The club will soon part ways with Meulensteen, but still wants to add a "Head of Soccer Operations", which was probably the prime caveat from that press conference.
Sakiewicz wrote an open letter to the fanbase on Monday, explaining that the search for that executive is ongoing.
Here's a passage:
As we stated firmly back in November, we remain committed to hiring the right person to oversee these operations including first team, reserves, technical staff, scouting, Union Academy including all youth soccer programming and our overall strategy. We have several ongoing conversations at the present time and we are working to get that person in place once we agree upon who we believe the best candidate is to help us achieve our goals.
Finally, and of most importance, we want to again extend our deepest gratitude to our supporters as we both understand and appreciate your frustrations. All of us here are committed to winning on the field. Our ultimate goal is to bring a championship to you, the very best fans in Major League Soccer. We will continue to work tirelessly to achieve that goal and will never give up that top priority to get there. Never!
Manager Jim Curtin seems to be in a good spot.
He's not the target of the SOB message, but he's in a great position to make it go away. Philadelphia sports fans generally have short memories, and winning is the best way to patch up a problem.
Curtin hasn't had much to work with this season. He's made some tough decisions with the goalkeeping situation and dealt with some difficult disciplinary situations. He sets the lineup but can't be realistically blamed for some of the poor individual performances and other lengthy slumps.
He is, however, the manager of the team, and accepts responsibility in the same, default way as the front office does.
"I would say first and foremost, that (fans) are entitled to displeasure when the team has only won one time coming into this game," Curtin said in his post-game press conference. "I look at myself in the mirror first. Again, we've had injuries, we've had different things, we've had call ups, we've had off the field issues, we've had a lot to go through this year and it's been very challenging. If you're a fan of this team, you're entitled to be pissed off at how this year is going. I'm pissed off at how this year is going. It's not gone the way we wanted. I share their sentiment. I feel the same way. To know that they still support us on the field is excellent. It was special. It was electric in here, and you leave again remembering that this is a place where teams hate coming."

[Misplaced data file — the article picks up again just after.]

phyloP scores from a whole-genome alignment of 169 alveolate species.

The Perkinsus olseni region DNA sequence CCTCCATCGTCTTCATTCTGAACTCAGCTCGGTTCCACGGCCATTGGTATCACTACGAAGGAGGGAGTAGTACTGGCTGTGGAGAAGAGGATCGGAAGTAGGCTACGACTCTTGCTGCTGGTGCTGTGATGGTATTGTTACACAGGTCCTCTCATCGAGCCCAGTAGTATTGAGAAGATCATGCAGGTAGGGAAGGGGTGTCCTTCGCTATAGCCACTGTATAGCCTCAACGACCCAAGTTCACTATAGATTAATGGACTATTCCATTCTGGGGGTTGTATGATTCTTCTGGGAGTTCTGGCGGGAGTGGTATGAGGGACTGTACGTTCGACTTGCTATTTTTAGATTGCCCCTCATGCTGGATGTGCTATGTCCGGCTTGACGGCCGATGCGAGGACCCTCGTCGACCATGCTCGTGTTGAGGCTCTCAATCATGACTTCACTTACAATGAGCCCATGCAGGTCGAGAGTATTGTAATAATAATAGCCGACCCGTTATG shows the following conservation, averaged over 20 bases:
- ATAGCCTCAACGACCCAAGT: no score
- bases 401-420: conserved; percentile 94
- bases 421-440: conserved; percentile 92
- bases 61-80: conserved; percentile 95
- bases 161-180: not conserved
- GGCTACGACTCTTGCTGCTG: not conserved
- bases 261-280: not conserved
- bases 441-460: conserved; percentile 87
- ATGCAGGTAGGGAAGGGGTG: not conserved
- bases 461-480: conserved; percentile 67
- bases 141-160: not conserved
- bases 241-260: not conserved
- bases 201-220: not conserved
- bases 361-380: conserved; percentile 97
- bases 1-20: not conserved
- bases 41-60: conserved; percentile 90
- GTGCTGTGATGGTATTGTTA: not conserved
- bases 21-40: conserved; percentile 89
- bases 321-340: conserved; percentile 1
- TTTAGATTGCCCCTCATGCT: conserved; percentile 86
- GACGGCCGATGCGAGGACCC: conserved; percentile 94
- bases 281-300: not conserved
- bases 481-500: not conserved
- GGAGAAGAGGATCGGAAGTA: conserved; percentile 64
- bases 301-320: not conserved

A sense of fan "entitlement" seems to be another cause for conflict. Do fans "deserve" anything at all? Some would say no. Others would argue that they are paying customers, and that the customer is always right.
It's no secret that fan opinion is sharply divided. The Sons of Ben is comprised of some 5,000+ people with strong voices and different opinions. That makes it difficult for the leadership to put together a plan that satisfies everyone. It's modern democracy on a much smaller scale.
Kelly Christine Delaney is the SOB travel director and longest serving board member.
"I understand people's frustrations," Delaney told CBS. "But until there's a solution that we actually know will work, I don't believe in demanding anybody's head, or any of that. I think (it's about) expressing to the team or the front office that we're not happy. We're not getting the results that we want obviously, but we also don't think we're getting the effort that we deserve, hence the hashtag, 'we deserve better'."
The Sons of Ben are a vocal but rather small portion of the fanbase. Remove the River End from PPL Park and you'll still have about 14,000 people remaining in a max-capacity stadium. Most are casual fans and suburban soccer families. They don't necessarily affect the sphere of influence, but they make up a larger slice of the financial pie. They pay more for season tickets and generally buy more merchandise and spend more money at the concession stands. Front office finances would be jeopardized more with apathy from the casual fan rather than the River End. That's not meant as a slight; it's just a broader look at the economics of PPL Park.
One truth that can't be denied is that the Sons of Ben predates Keystone Sports and Entertainment. The SOBs also predate the contemporary suburban fanbase and the local media corps, even though some founding members like Bryan James have stepped out of the spotlight in recent years. In a sense, the SOBs have always been the "spiritual leaders" of the franchise, with a unique presence in the Union community.
"We're gonna support the team when they need us the most, because it would be easy to turn our backs," Hanson said. "It would be easy to coordinate some march out (of the stadium), or something like that. We're there to support the players. We're going to be loud and we're going to cheer for 90 minutes, we're gonna stand. Like I said, I know there are a lot of people that believe we need to take it (inside the stadium). We certainly don't believe that that is a possibility as of yet. I honestly don't know at what level that it would be a possibility.